Wednesday, December 14, 2016


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Wednesday, February 3, 2016

My Take on Information and Cyber Security Defense

Information and Cyber security have never been more critical than today as computer and control systems are increasingly connected to the Internet and they have become targets of enemies and attackers from inside and outside of organizations. Therefore we need to continuously find better approaches to protect our systems against increasingly sophisticated attacks. Specifically, attempts to compromise the confidentiality, integrity and/or availability of systems are on the rise. The first line of defense is to have preventive measures such as strong authentication, access control, and encryption. However, it has been proven time and time again that preventive measures alone are not sufficient to protect ever sophisticated and interconnected systems we currently have. As we all know, it is an elusive goal to build exploit free systems due to, but not limited to, design and implementation errors, configuration errors, vulnerabilities in the third-party systems and libraries, and social engineering attacks. For example, buffer overflow vulnerability has been known for many decades, but we are still hearing damaging attacks exploiting this vulnerability in current systems. Given the disadvantaged situation we are in, what can we do to protect our systems? In my humble opinion, there is no single silver bullet solution that solves the issue. Instead we should take a holistic approach where multiple lines of defense are utilized along with attack detection and mitigation techniques.

Friday, February 27, 2015

Is your data more (or less) secure in the cloud?

The basic concept behind public cloud computing is to consolidate traditional behind the firewall services, data, and applications into an elastic on-demand multi-tenant third-party hosted environment. So, is your data more secure in the cloud compared to in the enterprise? One could argue both ways.

Less secure:
- cloud is more attractive and a lucrative target for hackers - higher RoI - if hacked, they get access to consolidated data of all customers.
- virtualization/multi-tenancy creates more attack surface compared to traditional computing model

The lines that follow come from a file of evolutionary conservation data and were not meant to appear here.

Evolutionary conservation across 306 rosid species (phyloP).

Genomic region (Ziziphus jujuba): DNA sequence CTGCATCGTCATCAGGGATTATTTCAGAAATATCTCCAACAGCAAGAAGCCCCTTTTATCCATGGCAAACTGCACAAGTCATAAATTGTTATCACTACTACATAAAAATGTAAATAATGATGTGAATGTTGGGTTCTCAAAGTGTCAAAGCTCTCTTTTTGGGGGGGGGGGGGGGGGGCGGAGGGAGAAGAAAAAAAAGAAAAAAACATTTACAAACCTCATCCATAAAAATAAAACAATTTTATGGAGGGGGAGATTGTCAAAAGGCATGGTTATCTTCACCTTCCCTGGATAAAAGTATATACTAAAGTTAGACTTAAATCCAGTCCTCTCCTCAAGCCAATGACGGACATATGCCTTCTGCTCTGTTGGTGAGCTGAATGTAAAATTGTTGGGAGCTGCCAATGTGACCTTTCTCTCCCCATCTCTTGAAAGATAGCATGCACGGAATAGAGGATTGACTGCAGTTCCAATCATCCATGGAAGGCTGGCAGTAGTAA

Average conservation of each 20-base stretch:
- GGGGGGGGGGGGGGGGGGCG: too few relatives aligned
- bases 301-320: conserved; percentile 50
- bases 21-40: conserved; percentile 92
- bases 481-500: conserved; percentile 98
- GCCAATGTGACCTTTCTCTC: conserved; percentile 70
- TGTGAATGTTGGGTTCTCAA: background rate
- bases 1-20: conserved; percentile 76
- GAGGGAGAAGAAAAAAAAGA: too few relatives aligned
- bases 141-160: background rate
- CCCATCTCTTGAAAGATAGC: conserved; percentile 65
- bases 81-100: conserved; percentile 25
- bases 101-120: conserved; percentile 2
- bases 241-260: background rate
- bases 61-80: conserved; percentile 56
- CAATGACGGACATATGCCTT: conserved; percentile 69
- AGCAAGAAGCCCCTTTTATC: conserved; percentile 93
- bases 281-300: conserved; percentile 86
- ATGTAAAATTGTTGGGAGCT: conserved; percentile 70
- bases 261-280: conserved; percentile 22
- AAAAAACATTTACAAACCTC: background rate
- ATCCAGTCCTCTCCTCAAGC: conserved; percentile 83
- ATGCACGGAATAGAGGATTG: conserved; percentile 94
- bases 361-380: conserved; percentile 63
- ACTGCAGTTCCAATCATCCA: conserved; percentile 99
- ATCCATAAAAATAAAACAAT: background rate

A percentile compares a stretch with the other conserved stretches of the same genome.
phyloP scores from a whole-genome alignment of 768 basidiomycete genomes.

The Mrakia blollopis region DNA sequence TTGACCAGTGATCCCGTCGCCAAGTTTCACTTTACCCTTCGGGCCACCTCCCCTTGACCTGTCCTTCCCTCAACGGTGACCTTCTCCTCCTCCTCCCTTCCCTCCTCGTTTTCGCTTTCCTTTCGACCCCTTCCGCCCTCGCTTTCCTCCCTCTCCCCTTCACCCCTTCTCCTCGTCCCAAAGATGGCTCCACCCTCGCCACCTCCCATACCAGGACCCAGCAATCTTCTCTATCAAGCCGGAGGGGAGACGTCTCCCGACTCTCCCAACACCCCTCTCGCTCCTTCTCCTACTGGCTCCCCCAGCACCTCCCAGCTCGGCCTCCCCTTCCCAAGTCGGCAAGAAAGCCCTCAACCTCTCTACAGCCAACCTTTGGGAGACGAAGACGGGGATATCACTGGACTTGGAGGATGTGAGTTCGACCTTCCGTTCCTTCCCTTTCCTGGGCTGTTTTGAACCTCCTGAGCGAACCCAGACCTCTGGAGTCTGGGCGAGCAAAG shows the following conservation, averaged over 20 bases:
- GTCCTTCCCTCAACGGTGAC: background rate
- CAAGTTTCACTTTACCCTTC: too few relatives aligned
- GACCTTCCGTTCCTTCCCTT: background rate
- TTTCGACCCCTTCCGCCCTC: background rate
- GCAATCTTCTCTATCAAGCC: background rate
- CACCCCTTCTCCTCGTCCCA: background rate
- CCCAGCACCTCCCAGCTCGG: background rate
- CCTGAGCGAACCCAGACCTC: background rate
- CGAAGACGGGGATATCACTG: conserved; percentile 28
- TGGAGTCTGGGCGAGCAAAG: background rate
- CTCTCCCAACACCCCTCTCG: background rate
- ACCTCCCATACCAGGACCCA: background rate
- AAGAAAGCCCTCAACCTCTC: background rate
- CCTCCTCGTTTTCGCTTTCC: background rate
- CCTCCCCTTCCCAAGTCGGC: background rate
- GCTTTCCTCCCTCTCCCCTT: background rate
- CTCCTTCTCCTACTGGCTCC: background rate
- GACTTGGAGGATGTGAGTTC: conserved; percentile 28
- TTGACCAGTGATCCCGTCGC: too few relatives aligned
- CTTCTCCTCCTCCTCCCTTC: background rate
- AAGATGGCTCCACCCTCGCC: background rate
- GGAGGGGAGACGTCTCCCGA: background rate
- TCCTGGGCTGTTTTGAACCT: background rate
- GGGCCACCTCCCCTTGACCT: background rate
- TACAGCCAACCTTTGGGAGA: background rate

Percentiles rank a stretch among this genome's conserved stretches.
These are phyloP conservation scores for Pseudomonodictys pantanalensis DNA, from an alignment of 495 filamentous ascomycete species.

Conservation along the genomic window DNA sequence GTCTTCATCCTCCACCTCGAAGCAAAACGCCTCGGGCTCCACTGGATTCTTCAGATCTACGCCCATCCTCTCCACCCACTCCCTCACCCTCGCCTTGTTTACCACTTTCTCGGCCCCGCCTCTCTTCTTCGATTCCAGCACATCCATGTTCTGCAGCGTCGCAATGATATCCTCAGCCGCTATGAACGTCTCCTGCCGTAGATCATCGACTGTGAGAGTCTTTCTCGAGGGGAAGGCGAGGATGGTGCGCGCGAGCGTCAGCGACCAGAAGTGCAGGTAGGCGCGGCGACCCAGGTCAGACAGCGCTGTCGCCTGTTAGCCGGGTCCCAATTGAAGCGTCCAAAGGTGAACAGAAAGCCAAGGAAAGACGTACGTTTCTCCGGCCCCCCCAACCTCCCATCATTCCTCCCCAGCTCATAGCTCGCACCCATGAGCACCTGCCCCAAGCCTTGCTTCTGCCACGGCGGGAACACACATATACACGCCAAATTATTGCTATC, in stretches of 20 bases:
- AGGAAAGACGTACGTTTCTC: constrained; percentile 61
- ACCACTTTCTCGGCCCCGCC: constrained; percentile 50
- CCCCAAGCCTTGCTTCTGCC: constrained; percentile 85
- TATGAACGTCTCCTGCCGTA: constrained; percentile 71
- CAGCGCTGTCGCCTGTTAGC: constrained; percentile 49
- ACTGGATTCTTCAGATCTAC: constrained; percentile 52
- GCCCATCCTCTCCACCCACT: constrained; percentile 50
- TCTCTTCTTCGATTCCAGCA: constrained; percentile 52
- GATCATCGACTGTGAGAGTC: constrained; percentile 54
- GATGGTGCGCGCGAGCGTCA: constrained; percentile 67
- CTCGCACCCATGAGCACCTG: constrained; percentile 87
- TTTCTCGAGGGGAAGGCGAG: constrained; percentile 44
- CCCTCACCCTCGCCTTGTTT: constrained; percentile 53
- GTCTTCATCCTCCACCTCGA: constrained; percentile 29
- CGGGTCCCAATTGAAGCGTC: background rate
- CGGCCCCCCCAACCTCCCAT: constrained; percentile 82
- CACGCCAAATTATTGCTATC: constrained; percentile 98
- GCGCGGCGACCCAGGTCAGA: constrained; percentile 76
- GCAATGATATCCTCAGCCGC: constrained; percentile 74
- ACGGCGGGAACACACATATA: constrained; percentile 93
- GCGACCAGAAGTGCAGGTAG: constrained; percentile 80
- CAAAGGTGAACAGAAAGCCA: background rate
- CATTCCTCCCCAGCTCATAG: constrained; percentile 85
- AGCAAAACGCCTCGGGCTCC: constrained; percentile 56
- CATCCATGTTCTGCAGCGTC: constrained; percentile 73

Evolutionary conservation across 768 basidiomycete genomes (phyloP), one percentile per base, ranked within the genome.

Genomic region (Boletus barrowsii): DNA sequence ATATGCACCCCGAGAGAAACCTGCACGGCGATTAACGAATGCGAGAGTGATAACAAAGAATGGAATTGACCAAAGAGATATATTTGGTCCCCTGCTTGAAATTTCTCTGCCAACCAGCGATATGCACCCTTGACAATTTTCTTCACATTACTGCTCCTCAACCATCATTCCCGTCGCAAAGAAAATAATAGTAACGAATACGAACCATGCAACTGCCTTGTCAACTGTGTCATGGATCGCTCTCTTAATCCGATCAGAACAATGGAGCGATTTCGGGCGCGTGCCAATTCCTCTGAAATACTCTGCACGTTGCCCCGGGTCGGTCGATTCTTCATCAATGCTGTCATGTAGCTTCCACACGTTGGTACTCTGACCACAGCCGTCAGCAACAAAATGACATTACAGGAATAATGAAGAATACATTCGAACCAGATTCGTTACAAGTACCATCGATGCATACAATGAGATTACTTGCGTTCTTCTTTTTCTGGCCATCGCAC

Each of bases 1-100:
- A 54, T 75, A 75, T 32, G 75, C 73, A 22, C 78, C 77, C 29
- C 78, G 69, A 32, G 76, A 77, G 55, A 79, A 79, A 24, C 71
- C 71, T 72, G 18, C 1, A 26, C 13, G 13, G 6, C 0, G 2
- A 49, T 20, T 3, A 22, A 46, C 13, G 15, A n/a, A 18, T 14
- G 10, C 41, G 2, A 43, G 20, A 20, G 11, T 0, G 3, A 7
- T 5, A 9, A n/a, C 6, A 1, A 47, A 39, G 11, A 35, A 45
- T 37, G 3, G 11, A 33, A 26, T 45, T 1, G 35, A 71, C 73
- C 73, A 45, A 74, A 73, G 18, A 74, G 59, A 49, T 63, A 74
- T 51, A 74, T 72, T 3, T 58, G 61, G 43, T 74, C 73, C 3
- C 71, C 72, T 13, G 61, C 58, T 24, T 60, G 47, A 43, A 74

- you loose control of your data

More secure:
- cloud may protect your data with the very latest security technologies by an expert security team while enterprises may not have that luxury.
- security patches/updates may be updated timely and in a consistent manner across all resources (better security management).
- easier to protected centralized consolidated resources than distributed resources.
- have the ability to correlate audit information from multiple customers to provide better detection and mitigation of attacks.

Monday, January 5, 2015

[Research] Privacy Preserving Data Services in the Cloud

When you utilize a data service in the cloud to store your business data, among other concerns, there are security and privacy implications. Two key concerns are data confidentiality and access privacy. In this post, I am briefly discussing these two concerns and highlight the related research work.

Data confidentiality - prevent the cloud from seeing the plaintext data.
Access Privacy - prevent the cloud from inferring information about data from the queries made.

Data confidentiality research:

  • The challenge is to allow query processing while keeping the data and query oblivious
  • Researchers have mainly taken two approaches

Access Privacy research:

  • The challenge is to support minimal leakage of query access pattern while keeping the computational cost to reasonably low so that the approach is practical.
  • There are two main paths that researchers have taken to solve this problem:
    • Private Information Retrieval (PIR) based approaches [1]
    • Oblivious RAM (ORAM) based approaches  [1

Friday, January 2, 2015

[Basics] Two-factor authentication

It's also called token based authentication. It sounds like something new, but we have been using it for ages. Virtually all ATMs use two-factor authentication for debit cards.

What is two-factor authentication?
Before I explain, what two-factor authentication is, let me list the three possible way to authenticate a person or a thing based on the following criteria:
- what you know (e.g. password, pin)
- what you have (e.g. debit card, mobile phone, USB stick token)
- what you are (e.g. fingerprint, iris, face)

Most systems reply only on one of the above three factors to authenticate a user. For example, a bank website asks you only for your username and password (what you know) to login to their site. The idea behind two-factor authentication is simple; use two of the above factors to authenticate a user.

Examples of two-factor authentication
As mentioned above, debit cards on ATMs use two factor authentication:
- Debit card (what you have)
- 4 digit PIN (what you know)

Google supports mobile based two factor authentication. You use your regular username and password (what you know) along with the code sent to your mobile phone (what you have).
- mobile phone (what you have)
- username and password (what you know)

RSA SecurID supports two factor authentication.
- token generated either from a hardware device (USB dongle) or a software app. (what you have)